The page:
The men and women I’ve served with the past five years have all performed similar missions. It’s all volunteer. The only time I’ve ever been paid for my New York Guard service was the two week activation in 2004 (it wasn’t much, but it was nice to get paid). All the other missions and all the other training we’ve done for free — on the cuff. We do it because we are proud to have the opportunity to help the National Guard, to provide a service to our state and country in time of war. We’re not combat troops — we’re “in the rear with the gear” — but we train hard, we show up, and we do a damn good job.

If you think about it, it’s really a terrific story. Unfortunately, the Times didn’t think about it. In Monday’s paper they profiled the New York Guard as a bunch of old, Republican politicos in uniform saluting each other at ceremonial events. They actually reached back to the 1980s — the 1980s! — to find stories of politicos who had been given honorary officer ranks. There was some truth to this image before 9/11. After 9/11 the New York Guard saw a huge influx of young men and women (okay, relatively young in my case — I was 39 when I enlisted) and a huge change in it’s role in the state’s military structure. 9/11 was over five years ago — everything has changed. But why let the truth interfere with a good story that mocks the military?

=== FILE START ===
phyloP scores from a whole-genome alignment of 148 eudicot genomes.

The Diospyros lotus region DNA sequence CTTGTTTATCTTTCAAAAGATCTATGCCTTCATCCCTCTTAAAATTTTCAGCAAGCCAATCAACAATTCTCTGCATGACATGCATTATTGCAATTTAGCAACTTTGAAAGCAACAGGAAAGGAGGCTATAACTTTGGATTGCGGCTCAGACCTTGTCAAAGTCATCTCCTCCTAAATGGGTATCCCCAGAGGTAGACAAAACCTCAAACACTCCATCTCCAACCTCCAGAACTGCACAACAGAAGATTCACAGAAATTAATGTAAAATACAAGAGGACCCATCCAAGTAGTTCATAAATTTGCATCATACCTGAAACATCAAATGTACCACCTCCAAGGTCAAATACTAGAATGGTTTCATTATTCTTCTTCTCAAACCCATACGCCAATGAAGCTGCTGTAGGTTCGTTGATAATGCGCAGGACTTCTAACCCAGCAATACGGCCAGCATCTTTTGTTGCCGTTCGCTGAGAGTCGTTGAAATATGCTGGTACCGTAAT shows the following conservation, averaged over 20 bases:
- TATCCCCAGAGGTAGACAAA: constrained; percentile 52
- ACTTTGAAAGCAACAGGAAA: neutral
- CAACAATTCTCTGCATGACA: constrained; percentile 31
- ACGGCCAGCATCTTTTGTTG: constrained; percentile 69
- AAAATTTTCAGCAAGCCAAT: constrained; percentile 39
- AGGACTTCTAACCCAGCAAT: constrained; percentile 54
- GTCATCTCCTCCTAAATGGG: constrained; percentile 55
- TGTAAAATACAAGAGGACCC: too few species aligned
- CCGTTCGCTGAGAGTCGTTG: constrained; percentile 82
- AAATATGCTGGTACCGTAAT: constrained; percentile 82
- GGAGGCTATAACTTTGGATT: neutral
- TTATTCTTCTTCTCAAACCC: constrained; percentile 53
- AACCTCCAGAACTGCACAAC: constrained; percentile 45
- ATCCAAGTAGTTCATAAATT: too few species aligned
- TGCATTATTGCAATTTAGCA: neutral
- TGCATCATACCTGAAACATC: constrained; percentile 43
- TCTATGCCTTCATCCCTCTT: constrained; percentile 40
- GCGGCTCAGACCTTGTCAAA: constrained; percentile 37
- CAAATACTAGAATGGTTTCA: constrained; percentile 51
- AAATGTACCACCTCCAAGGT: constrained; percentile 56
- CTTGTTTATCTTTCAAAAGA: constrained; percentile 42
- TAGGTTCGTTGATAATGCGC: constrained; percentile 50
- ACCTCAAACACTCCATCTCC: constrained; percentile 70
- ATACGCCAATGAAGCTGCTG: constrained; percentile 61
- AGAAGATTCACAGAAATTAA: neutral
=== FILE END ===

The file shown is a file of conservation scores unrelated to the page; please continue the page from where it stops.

There was a begrudging reference to some of the real-world missions the New York Guard has been assigned, including a search and rescue mission for a missing camper in the Adirondacks. I was on that mission. It was pretty tough work for some pretty tough middle-aged volunteers. We might have had prevacid in our packs for our acid reflux and extra Ibuprofin for our knees, but we showed up and we did the job we were called in to do. It’s a job that would under normal conditions have gone to National Guard troops, but we are at war and these are not normal times.

Volunteer to serve in your state’s state defense-force. They need doctors, lawyers, chaplains — and guys like me who can be trained to operate a radio, put on a gas mask, unload a truck, or search for a lost camper. If you’re in my area, and you want to join the best unit in the New York Guard, go to here. Tell them Sergeant Konig sent you. It’s great service, you’ll help your state’s National Guard, you’ll serve voluntarily with great people.

Best of all: you’ll really irritate the New York Times.

Just Can’t Get Enough? Dave Konig wrote before about being in the New York Guard. He also found the authentic Bush National Guard Memo. Susan Konig writes for NRO — about Mother’s Day, Father’s Day, and God, for example.

Members of the National Review editorial and operational teams are included under the umbrella “NR Staff.”